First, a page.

Tag Archives: free software

Friday Links: On the color of 2009, ballancing billable hours & creativity, and my cruel cubemate

Before we get to the this week’s link roundup. I thought I’d post this bit that I saw on a few blogs of Louis CK on Conan O’Brien about how everything’s amazing and nobody’s happy.

So what were you reading this week?

Filed under Links

Friday Links: Wednesday is the new Friday

Since this is a short week here in the U.S. (yay Thanksgiving!), I’ll be posting the usual Friday link round-up on Wednesday.

  • AdWeek posted about an interesting Epsilon study that found that half of the 180 Chief Marketing Officers polled had no interest in using social networking (Facebook or Myspace, but, oddly enough Twitter is not mentioned) as a marketing venue. The study also showed that the CMOs expected cuts in their ad budgets next year, and yet didn’t expect that to effect their e-mail marketing campaigns.
  • Speaking of budget cuts, Ad Age (sorry, registration required [boo!] but you can use BugMeNot) has what looks to be a dire report about ad spending in the next six months. However, it only seems dire if you’re in the old media (think newspapers, magazines, broadcast TV) space. It looks as though those with the ad money to spend are going to be spending it in the online, cable TV, and mobile markets.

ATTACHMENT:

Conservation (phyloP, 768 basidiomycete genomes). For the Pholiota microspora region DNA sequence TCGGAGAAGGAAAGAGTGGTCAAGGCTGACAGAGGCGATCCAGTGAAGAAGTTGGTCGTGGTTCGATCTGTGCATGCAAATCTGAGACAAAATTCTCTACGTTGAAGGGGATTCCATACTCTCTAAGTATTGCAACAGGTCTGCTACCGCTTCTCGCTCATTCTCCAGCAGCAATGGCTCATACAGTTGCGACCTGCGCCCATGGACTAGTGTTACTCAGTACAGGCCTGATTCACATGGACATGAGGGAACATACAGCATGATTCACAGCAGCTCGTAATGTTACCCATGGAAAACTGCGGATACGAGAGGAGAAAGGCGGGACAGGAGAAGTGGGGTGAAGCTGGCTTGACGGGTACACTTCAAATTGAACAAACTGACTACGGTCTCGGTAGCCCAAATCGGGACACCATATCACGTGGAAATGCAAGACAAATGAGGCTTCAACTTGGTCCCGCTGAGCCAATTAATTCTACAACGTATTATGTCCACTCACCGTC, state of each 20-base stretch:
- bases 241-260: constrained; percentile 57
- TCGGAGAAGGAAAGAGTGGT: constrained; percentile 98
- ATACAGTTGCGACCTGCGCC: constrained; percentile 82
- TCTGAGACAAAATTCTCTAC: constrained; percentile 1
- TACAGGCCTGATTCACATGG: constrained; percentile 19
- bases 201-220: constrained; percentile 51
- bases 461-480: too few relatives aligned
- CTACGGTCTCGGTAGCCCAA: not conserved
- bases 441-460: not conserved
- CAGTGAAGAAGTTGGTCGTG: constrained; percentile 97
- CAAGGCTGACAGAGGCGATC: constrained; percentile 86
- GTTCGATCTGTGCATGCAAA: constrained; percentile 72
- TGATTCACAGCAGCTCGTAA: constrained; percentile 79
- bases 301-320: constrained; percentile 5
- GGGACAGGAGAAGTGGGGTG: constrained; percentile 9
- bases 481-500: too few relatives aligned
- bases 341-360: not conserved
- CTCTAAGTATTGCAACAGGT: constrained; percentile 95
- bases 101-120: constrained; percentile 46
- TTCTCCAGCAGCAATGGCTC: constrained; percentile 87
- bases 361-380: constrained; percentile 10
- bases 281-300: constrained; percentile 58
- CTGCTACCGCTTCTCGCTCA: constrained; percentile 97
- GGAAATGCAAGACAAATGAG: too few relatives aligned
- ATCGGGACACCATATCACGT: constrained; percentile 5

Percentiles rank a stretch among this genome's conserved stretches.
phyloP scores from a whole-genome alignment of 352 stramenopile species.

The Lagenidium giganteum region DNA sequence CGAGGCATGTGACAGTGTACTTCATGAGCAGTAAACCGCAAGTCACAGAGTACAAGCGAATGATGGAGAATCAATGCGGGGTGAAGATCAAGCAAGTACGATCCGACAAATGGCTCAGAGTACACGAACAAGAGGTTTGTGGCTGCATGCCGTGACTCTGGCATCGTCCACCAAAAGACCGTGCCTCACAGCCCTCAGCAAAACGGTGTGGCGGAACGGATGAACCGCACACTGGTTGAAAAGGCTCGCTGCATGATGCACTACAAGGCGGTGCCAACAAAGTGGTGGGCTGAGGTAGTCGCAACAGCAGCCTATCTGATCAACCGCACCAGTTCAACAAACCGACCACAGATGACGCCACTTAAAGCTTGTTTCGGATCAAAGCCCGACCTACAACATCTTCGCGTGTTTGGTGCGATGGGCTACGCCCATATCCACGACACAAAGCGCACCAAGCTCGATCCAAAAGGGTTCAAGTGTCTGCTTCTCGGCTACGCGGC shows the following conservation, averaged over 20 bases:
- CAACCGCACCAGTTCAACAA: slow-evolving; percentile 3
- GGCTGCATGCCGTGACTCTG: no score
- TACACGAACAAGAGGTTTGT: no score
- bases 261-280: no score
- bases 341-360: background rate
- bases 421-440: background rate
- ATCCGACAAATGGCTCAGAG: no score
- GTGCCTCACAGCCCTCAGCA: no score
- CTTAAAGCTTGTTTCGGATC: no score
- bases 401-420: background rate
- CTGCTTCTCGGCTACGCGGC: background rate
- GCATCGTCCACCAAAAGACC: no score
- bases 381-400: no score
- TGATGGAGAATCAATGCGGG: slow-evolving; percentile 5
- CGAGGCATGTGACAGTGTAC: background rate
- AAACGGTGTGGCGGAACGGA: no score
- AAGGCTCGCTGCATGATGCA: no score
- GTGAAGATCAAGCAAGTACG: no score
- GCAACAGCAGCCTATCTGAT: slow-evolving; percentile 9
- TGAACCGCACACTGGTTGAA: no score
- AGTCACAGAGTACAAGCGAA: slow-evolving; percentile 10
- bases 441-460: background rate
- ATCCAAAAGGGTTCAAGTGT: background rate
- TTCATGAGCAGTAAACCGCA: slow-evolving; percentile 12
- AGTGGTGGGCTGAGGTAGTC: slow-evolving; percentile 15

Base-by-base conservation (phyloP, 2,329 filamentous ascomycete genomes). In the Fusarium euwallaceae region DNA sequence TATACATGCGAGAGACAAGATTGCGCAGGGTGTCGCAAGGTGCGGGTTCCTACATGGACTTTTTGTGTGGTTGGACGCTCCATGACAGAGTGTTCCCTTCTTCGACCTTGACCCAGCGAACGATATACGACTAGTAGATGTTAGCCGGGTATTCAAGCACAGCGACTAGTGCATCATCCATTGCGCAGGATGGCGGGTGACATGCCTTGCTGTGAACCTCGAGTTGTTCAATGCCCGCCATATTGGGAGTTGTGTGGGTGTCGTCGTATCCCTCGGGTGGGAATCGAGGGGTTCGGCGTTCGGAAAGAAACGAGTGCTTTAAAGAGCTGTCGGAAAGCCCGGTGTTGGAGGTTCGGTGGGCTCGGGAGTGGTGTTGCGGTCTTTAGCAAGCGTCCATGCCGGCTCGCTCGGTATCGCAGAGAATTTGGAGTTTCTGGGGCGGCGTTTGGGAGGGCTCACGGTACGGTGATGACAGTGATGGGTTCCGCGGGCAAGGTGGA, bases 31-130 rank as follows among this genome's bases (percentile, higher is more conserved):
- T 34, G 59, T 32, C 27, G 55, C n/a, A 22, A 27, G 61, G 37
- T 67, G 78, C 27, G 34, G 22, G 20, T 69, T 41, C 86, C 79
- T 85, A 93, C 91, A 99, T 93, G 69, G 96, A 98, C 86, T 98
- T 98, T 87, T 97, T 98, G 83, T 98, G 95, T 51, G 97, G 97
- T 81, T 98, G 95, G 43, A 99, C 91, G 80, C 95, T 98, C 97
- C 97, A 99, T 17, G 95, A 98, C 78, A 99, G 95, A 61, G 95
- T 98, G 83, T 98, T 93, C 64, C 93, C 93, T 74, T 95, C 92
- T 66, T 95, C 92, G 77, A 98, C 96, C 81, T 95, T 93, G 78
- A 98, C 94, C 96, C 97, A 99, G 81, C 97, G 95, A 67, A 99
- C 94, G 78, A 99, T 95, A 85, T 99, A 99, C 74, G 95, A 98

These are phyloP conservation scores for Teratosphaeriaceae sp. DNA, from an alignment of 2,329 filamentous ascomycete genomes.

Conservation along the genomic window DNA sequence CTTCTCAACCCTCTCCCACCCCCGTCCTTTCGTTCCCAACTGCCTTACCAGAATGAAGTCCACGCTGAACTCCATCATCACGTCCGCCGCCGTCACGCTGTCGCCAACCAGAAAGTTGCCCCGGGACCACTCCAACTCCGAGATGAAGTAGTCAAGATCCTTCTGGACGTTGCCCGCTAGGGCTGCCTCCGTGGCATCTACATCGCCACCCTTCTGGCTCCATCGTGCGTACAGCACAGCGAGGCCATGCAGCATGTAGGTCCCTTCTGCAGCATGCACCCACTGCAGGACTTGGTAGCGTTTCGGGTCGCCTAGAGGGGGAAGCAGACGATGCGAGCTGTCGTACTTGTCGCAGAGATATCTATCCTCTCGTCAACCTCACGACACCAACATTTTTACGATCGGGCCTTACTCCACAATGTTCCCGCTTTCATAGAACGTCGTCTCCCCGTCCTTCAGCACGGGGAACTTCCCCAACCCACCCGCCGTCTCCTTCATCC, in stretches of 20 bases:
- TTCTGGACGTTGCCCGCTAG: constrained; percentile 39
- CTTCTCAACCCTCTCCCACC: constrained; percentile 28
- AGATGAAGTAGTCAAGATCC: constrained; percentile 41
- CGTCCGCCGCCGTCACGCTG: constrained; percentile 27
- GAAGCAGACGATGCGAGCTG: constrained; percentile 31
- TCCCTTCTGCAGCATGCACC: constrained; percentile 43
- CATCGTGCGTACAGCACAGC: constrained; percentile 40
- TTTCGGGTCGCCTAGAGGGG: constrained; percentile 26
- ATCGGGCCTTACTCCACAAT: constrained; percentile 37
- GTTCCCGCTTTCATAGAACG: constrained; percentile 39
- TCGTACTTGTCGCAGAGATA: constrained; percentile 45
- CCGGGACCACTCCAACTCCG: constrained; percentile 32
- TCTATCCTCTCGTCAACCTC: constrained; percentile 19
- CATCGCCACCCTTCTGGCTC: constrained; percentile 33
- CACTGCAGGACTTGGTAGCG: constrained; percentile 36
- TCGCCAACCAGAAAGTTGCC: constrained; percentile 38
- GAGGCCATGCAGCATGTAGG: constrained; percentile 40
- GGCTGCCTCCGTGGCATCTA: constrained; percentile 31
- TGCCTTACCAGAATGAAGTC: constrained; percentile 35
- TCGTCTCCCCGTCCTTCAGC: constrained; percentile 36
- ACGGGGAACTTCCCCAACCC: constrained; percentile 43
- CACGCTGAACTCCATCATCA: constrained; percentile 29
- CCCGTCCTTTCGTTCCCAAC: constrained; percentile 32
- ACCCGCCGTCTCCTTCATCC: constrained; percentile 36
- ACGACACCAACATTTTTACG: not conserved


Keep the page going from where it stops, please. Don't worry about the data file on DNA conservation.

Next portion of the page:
• Fitting for our tough economic times and just in time for Thanksgiving, Lifehacker asked their readers what free software are you most grateful. The comments are a treasure trove. Lots of props for well-known freebies like Firefox, Open Office, and Adium. But there were a lot of apps I’d never even heard of. What free software are you most grateful for?
  • Take a stroll down memory lane with the Top 25 days in computing history.
  • For those of you who spend a lot of time traveling, here are 15 Tech Secrets for the Serious Road Warrior.
  • Have you got mad shortcut-key skills? If so, you might dig Keyboardr (random aside: can I just say that I will be happy when we go back to spelling things correctly?), a Google search mashup that lets you use shortcut keys to navigate through search results.
  • Kind of tangentially related to the last point, That? Which? Or What?, the NY Times explains how to figure out which one to use. [via]

That’s all for me this week, what were you reading on the Internet?

Filed under Links